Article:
Severn Trent Water’s efforts to protect environment ‘unacceptable’

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A water company serving Gedling borough has today been slammed by a government agency who described their efforts to protect the environment as ‘unacceptable’

Severn Trent Water were one of the companies highlighted in an Environment Agency (EA) report published today (July 10) with only one of the major water and sewage companies in England performing at the level expected.

The annual report rates each of water and sewerage companies in England as either green, amber or red on a range of measures including serious pollution, pollution per km of sewer pipes, supply resilience, self-reporting of pollution and complying with permits.

The report said Severn Trent Water had dropped from 4 stars to 3 stars – meaning they must improve their performance to reduce their impact on the environment.

This meant the firm had increased numbers of serious pollution incidents compared with 2017.

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Overall water company performance has deteriorated which reverses the trend of gradual improvement in the sector since the rating system began in 2011. Serious pollution incidents increased in 2018 causing damage to the rivers and wildlife.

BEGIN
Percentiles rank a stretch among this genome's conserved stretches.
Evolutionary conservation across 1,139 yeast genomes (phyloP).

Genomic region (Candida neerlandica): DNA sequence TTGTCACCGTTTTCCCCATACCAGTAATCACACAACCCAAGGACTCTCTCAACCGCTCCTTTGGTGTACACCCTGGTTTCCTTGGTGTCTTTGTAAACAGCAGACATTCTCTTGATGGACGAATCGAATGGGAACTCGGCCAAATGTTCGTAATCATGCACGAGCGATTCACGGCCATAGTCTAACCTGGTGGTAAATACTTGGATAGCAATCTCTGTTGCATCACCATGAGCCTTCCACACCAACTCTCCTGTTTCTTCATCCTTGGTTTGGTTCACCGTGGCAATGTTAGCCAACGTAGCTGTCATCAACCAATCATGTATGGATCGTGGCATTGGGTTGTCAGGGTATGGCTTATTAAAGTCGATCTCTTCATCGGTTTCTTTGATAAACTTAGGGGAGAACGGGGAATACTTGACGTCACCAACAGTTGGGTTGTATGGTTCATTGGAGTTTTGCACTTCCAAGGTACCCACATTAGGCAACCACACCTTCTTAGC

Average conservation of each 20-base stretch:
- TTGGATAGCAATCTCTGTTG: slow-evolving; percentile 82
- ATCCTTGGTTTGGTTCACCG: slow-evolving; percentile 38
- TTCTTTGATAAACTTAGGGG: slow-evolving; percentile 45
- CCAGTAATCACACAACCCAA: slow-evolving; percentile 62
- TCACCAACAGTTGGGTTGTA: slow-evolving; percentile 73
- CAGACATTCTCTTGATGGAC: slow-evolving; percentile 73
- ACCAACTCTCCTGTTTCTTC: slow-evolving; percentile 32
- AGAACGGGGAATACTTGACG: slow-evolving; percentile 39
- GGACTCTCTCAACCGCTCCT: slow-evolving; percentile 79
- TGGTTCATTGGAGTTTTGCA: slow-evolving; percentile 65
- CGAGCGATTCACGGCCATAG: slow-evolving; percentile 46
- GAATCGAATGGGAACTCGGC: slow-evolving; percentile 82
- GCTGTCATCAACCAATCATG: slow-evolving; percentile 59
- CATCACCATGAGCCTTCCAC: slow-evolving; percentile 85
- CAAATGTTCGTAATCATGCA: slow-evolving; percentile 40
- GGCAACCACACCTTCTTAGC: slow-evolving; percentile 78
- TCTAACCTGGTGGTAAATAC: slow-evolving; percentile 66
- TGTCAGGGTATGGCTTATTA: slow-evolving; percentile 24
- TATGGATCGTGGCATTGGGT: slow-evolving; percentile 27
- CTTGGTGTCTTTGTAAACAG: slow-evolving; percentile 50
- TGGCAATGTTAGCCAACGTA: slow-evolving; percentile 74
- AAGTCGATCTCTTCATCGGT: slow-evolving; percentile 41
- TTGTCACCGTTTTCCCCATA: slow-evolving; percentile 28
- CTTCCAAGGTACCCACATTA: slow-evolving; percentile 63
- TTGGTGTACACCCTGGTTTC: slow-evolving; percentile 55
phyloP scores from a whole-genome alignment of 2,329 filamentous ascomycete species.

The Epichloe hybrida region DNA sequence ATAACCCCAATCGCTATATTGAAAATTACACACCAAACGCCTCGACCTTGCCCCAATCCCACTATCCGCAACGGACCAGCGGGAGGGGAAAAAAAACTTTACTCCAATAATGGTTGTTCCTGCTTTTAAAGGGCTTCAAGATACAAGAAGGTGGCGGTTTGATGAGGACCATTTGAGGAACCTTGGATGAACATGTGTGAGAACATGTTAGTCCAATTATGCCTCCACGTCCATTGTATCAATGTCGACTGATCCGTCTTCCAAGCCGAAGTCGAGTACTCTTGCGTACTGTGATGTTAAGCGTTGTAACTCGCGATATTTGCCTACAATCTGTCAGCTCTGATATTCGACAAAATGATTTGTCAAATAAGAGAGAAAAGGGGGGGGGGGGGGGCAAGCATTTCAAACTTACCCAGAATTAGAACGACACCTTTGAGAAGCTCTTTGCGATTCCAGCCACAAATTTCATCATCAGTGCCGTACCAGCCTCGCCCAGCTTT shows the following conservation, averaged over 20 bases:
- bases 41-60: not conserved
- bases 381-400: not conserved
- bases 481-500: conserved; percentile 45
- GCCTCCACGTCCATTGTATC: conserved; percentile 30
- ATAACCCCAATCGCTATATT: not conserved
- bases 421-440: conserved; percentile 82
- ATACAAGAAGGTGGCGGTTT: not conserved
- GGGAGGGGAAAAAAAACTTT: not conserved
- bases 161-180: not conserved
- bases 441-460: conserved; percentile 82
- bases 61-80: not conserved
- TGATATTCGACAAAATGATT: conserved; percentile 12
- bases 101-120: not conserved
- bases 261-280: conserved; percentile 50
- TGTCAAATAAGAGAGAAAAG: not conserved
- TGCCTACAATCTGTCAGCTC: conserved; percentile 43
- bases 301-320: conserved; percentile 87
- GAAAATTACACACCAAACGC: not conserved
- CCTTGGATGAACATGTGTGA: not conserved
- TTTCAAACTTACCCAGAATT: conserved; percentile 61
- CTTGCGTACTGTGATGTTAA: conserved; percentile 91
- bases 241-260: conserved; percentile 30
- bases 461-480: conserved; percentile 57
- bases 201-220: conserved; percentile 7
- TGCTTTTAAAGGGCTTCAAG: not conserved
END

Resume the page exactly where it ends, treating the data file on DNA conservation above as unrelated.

Emma Howard Boyd, the EA chair, said the Environment Agency will continue to work with Ofwat to look at financial penalties to drive better environmental performance given fines are currently only a fraction of turnover.

She said “Companies should be reflecting on their environmental performance and long-term resilience, if this is poor they should be asking themselves whether dividends are justifiable.”

Northumbrian Water was the only company achieving the highest 4 star rating, showing that it is possible to bring in good environmental practices and limit the impact of operations on nature.

Executive Director of Operations Dr Toby Willison said: “Water companies need to clean up their act. People expect water companies to improve the environment, not pollute rivers and ensure secure supplies of water.

With only one exception, none of the companies are performing at the level we wish to see, the country expects and the environment needs. We will continue to challenge CEOs to improve company performance and we will take strong and appropriate enforcement action. 

“Companies performing well have a positive ripple effect on the natural environment and communities in their regions. We want all water companies to meet the expectation of their customers, the needs of environment and learn from the best practice that the leading company is demonstrating.”

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Severn Trent Water has responded following the report’s findings.

The firm, who still achieved the second highest rating, said “We’re obviously disappointed to be 3* this year but we’re determined to reclaim the top rating next year.

“We’ve been consistently 3* or 4* over the past seven years, with 4*, the top mark possible, in 2013, 2015 and 2017.

“Our figures are largely flat year-on-year but that does mask some real successes that we’ve had. For example, the Severn is now clean enough for a project to reintroduce large numbers of shad, a type of fish sensitive to pollution, into the river to be possible.

“In addition, we’ve set ourselves tougher targets than called for by the EA in certain areas, such as phosphate removal, to further improve the quality of the rivers in our region.”


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